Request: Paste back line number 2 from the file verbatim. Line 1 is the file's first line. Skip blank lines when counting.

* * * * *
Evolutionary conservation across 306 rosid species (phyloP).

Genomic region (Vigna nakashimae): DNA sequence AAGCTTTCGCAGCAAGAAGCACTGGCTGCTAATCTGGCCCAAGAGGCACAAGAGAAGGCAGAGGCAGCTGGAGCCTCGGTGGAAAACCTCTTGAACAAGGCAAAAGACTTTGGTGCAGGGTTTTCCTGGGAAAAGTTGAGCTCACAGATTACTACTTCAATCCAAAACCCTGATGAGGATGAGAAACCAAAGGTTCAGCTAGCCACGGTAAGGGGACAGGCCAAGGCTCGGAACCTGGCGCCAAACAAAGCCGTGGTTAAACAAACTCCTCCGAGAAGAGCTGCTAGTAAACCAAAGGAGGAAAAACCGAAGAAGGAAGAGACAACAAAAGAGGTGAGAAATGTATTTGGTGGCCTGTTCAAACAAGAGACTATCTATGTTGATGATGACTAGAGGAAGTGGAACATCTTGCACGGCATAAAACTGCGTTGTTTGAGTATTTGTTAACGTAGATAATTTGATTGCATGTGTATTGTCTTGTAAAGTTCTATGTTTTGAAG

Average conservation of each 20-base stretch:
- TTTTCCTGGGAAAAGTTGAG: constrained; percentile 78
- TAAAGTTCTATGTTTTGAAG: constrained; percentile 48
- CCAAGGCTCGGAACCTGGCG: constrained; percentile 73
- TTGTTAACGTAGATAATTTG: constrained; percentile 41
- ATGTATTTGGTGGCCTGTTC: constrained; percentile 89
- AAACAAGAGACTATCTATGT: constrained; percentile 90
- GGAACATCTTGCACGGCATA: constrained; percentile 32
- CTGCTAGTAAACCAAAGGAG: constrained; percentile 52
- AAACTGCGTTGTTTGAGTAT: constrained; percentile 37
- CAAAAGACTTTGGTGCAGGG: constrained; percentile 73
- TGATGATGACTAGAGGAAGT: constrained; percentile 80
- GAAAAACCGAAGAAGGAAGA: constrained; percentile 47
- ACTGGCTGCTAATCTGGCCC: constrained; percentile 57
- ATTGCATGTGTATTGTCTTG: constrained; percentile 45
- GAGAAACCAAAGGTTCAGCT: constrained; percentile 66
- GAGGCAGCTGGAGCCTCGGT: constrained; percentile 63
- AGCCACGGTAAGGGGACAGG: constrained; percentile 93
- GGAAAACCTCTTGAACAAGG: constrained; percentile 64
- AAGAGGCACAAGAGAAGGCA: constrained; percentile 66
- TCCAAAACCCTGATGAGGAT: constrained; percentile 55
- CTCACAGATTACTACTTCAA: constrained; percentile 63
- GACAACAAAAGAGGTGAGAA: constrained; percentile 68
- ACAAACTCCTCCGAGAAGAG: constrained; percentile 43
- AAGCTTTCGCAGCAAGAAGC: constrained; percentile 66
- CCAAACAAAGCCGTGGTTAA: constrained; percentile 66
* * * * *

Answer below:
Genomic region (Vigna nakashimae): DNA sequence AAGCTTTCGCAGCAAGAAGCACTGGCTGCTAATCTGGCCCAAGAGGCACAAGAGAAGGCAGAGGCAGCTGGAGCCTCGGTGGAAAACCTCTTGAACAAGGCAAAAGACTTTGGTGCAGGGTTTTCCTGGGAAAAGTTGAGCTCACAGATTACTACTTCAATCCAAAACCCTGATGAGGATGAGAAACCAAAGGTTCAGCTAGCCACGGTAAGGGGACAGGCCAAGGCTCGGAACCTGGCGCCAAACAAAGCCGTGGTTAAACAAACTCCTCCGAGAAGAGCTGCTAGTAAACCAAAGGAGGAAAAACCGAAGAAGGAAGAGACAACAAAAGAGGTGAGAAATGTATTTGGTGGCCTGTTCAAACAAGAGACTATCTATGTTGATGATGACTAGAGGAAGTGGAACATCTTGCACGGCATAAAACTGCGTTGTTTGAGTATTTGTTAACGTAGATAATTTGATTGCATGTGTATTGTCTTGTAAAGTTCTATGTTTTGAAG